ASSOCIATION BETWEEN SERUM FOLATE AND CERVICAL CANCER AT THE LAGOS UNIVERSITY TEACHING HOSPITAL
Background: Cervical cancer is a common cause of cancer-related morbidity and mortality in developing countries. Serum folate may modify cancer risk through its role in DNA synthesis and methylation.
Objective: This is to determine association between serum folate levels and the occurrence of cervical cancer and pre-invasive cervical disease among women seen at the Lagos University Teaching Hospital (LUTH).
Methods: This was a case control study in which 125 women were recruited at the gynaecological, colposcopy and cytology clinics of LUTH. These included three groups which comprised of 50 women with invasive cervical cancer (group I), 25 women with pre-invasive cervical disease (group II), and 50 women with normal cervix (group III). The cases groups were groups I & II while the controls comprised of group III participants. The serum folate levels of the three groups were determined and compared. The analysis of data was between discrete baseline characteristics of the cases and controls were done with the use of the Pearson’s Chi square test (X2). The mean serum folate levels of cases and controls were compared with the use of ANOVA. P-value of <0.05 was considered statistically significant.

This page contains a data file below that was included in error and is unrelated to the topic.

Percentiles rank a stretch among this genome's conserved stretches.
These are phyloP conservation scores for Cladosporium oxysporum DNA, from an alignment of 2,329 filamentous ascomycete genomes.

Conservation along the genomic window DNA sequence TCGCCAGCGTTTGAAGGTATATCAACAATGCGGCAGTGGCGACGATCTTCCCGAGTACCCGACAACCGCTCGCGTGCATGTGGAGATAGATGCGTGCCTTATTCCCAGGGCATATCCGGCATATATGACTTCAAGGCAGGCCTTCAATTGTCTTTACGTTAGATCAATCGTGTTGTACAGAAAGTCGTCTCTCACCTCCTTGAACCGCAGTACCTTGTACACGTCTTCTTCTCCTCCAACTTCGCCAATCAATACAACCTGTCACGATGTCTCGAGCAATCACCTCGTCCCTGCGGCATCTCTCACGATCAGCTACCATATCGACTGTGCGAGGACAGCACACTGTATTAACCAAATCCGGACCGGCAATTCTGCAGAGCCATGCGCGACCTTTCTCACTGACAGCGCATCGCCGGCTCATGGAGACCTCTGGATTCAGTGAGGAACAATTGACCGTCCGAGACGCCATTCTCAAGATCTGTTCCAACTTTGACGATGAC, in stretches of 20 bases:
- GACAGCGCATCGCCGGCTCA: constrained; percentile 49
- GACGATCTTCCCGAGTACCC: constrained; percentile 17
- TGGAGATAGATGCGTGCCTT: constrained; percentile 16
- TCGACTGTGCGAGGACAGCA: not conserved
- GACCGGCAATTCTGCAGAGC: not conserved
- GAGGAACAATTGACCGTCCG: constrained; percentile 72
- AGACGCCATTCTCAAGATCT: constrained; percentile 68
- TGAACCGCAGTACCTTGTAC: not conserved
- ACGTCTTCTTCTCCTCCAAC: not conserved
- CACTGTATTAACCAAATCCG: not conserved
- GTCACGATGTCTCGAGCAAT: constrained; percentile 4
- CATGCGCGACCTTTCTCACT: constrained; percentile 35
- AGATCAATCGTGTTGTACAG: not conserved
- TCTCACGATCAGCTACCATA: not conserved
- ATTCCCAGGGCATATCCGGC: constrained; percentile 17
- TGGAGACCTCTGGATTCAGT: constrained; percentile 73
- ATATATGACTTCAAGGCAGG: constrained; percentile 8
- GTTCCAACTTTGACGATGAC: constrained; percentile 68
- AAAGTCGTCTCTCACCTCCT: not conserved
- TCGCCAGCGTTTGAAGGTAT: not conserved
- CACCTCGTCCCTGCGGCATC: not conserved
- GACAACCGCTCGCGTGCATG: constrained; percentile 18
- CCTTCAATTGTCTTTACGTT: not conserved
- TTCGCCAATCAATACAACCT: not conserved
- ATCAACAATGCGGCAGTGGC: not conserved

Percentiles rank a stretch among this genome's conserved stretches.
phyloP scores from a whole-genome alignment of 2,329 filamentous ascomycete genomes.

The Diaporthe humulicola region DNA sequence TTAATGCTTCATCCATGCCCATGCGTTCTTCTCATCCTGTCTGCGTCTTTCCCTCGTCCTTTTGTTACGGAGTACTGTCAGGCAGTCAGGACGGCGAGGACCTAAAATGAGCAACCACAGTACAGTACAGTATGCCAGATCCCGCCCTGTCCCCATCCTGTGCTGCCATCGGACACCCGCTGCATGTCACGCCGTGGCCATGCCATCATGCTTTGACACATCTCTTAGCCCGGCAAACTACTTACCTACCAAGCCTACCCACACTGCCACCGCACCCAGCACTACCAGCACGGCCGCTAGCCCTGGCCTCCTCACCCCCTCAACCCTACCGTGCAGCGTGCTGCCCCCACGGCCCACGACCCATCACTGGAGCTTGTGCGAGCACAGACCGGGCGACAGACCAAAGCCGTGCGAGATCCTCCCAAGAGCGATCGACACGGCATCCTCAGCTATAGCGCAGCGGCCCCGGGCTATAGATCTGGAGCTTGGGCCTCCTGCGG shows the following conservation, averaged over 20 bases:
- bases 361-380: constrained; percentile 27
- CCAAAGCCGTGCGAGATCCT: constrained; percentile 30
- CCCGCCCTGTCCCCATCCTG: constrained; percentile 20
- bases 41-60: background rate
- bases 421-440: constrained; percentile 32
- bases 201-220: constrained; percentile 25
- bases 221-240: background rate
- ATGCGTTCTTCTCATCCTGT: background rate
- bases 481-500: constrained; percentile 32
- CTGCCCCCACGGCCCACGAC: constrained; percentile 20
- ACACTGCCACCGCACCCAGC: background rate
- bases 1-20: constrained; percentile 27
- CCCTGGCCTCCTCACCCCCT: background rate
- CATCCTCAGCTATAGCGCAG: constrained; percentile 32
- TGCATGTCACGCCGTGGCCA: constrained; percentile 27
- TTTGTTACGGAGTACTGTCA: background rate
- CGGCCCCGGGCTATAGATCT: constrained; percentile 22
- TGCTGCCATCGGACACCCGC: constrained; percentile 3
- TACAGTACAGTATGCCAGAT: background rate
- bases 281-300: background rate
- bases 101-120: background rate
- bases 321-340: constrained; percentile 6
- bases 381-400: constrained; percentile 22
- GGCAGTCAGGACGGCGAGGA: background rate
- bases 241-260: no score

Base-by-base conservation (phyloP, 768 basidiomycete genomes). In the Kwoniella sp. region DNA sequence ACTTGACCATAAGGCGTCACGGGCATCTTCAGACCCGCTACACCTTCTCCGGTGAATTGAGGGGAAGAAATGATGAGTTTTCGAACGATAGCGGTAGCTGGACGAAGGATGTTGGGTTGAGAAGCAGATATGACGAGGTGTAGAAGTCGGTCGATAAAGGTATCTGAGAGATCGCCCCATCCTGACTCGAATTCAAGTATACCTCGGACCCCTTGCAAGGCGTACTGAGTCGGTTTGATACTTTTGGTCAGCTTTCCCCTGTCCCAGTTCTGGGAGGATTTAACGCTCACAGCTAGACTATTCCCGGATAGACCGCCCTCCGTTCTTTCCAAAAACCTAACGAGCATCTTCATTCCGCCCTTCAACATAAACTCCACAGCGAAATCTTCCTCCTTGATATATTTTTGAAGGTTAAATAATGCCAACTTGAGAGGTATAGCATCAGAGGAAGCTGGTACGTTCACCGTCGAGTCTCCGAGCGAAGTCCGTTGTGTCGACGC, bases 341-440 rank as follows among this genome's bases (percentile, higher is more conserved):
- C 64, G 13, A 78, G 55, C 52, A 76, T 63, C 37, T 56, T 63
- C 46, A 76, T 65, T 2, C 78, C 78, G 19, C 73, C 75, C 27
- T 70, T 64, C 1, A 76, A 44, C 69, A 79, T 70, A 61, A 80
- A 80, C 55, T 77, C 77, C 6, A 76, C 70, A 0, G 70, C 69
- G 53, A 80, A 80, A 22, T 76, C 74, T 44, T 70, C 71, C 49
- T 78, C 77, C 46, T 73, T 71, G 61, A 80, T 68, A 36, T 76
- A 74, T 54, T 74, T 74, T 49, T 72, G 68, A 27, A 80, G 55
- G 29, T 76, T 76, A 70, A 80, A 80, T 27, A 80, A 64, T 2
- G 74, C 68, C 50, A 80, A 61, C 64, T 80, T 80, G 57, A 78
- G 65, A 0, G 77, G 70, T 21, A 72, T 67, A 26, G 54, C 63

Results: There was a non-significant positive association between low serum folate and risk of cervical cancer (Adj OR 2.99; P=0.088) and pre-invasive cervical disease (CIN)
Conclusion: The findings of this study showed that low serum folate is not independently associated with an increased risk of cervical cancer and pre-invasive cervical disease. However, a robust long-term longitudinal study in black African women will provide further evidence on the role of serum folate and the risk of cervical cancer.